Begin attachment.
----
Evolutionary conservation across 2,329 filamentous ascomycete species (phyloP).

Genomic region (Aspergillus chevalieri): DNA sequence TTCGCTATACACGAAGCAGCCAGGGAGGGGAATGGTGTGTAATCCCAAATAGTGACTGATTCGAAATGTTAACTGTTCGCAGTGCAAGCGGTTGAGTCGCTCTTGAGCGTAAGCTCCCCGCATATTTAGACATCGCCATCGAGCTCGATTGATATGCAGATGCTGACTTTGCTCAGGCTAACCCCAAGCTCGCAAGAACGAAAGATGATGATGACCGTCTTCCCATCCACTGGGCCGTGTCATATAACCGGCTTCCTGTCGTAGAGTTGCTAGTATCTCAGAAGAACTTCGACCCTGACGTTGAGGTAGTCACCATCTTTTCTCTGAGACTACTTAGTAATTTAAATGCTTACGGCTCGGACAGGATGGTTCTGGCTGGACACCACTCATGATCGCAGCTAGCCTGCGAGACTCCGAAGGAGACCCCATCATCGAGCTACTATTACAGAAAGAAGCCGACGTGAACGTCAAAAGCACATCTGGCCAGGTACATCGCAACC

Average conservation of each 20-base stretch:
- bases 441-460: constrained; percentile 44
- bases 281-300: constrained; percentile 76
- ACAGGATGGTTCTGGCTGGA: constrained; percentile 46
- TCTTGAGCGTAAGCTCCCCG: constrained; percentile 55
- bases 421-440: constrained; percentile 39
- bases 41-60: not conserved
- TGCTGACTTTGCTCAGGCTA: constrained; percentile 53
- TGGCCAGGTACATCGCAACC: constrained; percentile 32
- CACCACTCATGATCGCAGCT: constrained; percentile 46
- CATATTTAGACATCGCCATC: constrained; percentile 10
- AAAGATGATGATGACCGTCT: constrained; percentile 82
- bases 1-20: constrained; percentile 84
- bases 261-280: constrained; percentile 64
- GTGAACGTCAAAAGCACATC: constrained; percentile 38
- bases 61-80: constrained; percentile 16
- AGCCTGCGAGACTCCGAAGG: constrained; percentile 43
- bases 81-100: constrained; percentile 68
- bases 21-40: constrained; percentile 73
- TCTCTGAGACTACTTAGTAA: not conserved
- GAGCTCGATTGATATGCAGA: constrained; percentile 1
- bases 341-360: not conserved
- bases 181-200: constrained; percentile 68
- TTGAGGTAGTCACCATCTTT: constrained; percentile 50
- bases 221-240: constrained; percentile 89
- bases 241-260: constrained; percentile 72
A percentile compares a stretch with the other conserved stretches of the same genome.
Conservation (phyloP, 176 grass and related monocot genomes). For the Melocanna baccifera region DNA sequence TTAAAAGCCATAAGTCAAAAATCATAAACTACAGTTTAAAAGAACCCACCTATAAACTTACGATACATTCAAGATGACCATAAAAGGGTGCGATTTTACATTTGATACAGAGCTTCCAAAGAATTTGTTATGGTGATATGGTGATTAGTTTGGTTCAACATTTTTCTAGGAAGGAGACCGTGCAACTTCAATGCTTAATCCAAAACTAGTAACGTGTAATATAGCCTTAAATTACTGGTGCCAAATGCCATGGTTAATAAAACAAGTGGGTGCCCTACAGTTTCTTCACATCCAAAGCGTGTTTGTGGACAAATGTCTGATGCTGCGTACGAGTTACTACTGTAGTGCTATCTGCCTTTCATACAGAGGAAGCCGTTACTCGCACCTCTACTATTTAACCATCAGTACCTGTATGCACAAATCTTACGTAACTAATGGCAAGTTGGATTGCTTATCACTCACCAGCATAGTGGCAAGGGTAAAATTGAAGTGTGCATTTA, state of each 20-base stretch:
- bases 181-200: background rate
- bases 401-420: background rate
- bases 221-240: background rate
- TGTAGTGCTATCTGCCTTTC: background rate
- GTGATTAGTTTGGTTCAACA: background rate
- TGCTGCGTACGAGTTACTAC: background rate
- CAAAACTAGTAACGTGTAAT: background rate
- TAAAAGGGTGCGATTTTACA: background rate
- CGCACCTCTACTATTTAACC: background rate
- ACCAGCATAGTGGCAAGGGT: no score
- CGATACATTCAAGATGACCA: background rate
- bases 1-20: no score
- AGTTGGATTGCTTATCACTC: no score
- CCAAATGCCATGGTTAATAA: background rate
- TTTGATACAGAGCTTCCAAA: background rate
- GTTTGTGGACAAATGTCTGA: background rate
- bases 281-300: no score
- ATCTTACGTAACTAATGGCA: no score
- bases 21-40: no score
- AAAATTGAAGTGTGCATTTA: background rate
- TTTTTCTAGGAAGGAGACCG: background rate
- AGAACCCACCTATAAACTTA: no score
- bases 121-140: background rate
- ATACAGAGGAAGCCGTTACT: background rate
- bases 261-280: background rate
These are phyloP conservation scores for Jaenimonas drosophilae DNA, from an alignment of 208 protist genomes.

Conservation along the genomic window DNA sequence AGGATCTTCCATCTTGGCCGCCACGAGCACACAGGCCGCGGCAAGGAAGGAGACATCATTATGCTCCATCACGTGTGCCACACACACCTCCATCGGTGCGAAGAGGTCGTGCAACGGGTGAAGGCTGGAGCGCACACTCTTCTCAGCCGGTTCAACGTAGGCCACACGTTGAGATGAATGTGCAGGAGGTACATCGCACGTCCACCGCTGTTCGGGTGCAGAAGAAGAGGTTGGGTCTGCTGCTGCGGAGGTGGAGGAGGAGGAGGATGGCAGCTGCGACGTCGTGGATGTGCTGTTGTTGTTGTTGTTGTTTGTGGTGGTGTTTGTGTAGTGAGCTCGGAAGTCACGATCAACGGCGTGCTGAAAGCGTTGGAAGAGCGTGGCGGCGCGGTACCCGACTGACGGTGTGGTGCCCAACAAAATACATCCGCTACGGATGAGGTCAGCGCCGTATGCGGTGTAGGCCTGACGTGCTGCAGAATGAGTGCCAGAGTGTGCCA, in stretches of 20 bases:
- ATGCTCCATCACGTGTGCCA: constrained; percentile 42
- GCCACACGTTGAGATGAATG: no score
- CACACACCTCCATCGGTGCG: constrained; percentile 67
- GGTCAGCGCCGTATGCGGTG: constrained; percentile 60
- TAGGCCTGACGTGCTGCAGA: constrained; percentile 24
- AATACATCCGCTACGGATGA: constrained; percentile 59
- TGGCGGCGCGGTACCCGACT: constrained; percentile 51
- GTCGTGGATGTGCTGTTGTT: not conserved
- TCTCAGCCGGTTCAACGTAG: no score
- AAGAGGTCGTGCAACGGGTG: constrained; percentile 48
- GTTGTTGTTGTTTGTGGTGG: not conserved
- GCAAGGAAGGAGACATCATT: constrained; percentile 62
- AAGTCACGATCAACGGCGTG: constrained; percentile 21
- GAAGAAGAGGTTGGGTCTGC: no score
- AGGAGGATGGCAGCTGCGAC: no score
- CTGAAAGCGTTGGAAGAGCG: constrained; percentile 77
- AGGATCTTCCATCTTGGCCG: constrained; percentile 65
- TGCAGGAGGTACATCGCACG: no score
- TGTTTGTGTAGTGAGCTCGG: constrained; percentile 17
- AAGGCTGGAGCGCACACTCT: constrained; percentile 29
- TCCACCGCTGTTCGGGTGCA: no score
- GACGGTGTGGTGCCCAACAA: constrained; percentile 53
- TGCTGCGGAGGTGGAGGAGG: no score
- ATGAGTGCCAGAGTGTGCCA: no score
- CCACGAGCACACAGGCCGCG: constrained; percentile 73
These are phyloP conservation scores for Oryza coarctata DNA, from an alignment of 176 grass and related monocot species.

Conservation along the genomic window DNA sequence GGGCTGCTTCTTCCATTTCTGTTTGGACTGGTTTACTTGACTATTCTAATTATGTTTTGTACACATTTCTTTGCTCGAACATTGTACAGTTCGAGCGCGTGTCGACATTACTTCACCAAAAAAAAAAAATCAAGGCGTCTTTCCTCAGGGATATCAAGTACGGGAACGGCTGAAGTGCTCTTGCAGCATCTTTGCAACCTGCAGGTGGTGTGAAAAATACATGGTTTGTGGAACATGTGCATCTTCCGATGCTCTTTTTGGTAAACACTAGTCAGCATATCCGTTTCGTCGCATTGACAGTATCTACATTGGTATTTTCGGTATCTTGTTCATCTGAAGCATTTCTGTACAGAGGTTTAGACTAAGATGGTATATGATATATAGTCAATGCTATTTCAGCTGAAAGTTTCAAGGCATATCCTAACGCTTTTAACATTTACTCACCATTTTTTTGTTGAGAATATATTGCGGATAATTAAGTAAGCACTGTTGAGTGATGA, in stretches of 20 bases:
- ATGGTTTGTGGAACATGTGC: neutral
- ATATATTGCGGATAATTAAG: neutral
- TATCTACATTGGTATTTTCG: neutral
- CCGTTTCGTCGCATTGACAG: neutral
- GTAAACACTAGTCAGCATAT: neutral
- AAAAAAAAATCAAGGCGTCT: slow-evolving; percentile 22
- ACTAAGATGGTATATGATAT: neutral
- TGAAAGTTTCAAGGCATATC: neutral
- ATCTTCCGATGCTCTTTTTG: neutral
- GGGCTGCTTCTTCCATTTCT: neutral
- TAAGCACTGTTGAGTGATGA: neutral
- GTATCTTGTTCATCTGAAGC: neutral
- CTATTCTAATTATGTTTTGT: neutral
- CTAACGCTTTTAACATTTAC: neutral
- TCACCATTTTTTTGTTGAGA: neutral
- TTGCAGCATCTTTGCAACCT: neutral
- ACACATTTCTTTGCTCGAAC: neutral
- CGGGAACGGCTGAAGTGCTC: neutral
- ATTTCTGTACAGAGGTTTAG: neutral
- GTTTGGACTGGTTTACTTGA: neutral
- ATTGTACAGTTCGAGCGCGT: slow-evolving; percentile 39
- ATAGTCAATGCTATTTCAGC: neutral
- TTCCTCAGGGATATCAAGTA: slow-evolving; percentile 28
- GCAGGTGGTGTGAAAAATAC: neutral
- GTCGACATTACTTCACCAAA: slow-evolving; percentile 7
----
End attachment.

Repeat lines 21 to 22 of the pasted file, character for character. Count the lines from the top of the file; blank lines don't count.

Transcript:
- bases 21-40: constrained; percentile 73
- TCTCTGAGACTACTTAGTAA: not conserved